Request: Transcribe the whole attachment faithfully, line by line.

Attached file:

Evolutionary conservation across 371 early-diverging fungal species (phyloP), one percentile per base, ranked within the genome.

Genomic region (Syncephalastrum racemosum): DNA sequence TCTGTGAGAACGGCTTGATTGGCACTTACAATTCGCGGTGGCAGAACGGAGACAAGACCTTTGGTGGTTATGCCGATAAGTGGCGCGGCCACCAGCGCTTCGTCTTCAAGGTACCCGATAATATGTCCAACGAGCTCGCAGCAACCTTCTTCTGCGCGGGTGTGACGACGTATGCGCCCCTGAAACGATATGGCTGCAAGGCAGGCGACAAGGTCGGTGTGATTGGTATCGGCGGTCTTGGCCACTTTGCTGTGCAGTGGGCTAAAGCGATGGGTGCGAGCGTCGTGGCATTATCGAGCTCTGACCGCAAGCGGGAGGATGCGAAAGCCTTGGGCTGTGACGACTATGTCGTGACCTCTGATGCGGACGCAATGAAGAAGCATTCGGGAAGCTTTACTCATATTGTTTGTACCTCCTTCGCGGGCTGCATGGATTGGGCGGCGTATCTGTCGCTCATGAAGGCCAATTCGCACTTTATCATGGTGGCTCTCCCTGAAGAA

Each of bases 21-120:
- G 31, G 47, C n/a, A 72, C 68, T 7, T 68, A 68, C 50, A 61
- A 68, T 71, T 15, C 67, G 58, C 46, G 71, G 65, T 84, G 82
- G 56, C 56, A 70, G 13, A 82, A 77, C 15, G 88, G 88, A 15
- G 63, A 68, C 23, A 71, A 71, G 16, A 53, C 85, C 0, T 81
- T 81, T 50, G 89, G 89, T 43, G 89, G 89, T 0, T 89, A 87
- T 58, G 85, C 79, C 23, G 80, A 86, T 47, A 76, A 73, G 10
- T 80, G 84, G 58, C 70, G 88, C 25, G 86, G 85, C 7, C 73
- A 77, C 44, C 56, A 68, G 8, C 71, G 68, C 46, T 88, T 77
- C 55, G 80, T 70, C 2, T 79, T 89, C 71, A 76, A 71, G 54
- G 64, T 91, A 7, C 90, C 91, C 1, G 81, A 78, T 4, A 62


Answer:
Evolutionary conservation across 371 early-diverging fungal species (phyloP), one percentile per base, ranked within the genome.

Genomic region (Syncephalastrum racemosum): DNA sequence TCTGTGAGAACGGCTTGATTGGCACTTACAATTCGCGGTGGCAGAACGGAGACAAGACCTTTGGTGGTTATGCCGATAAGTGGCGCGGCCACCAGCGCTTCGTCTTCAAGGTACCCGATAATATGTCCAACGAGCTCGCAGCAACCTTCTTCTGCGCGGGTGTGACGACGTATGCGCCCCTGAAACGATATGGCTGCAAGGCAGGCGACAAGGTCGGTGTGATTGGTATCGGCGGTCTTGGCCACTTTGCTGTGCAGTGGGCTAAAGCGATGGGTGCGAGCGTCGTGGCATTATCGAGCTCTGACCGCAAGCGGGAGGATGCGAAAGCCTTGGGCTGTGACGACTATGTCGTGACCTCTGATGCGGACGCAATGAAGAAGCATTCGGGAAGCTTTACTCATATTGTTTGTACCTCCTTCGCGGGCTGCATGGATTGGGCGGCGTATCTGTCGCTCATGAAGGCCAATTCGCACTTTATCATGGTGGCTCTCCCTGAAGAA

Each of bases 21-120:
- G 31, G 47, C n/a, A 72, C 68, T 7, T 68, A 68, C 50, A 61
- A 68, T 71, T 15, C 67, G 58, C 46, G 71, G 65, T 84, G 82
- G 56, C 56, A 70, G 13, A 82, A 77, C 15, G 88, G 88, A 15
- G 63, A 68, C 23, A 71, A 71, G 16, A 53, C 85, C 0, T 81
- T 81, T 50, G 89, G 89, T 43, G 89, G 89, T 0, T 89, A 87
- T 58, G 85, C 79, C 23, G 80, A 86, T 47, A 76, A 73, G 10
- T 80, G 84, G 58, C 70, G 88, C 25, G 86, G 85, C 7, C 73
- A 77, C 44, C 56, A 68, G 8, C 71, G 68, C 46, T 88, T 77
- C 55, G 80, T 70, C 2, T 79, T 89, C 71, A 76, A 71, G 54
- G 64, T 91, A 7, C 90, C 91, C 1, G 81, A 78, T 4, A 62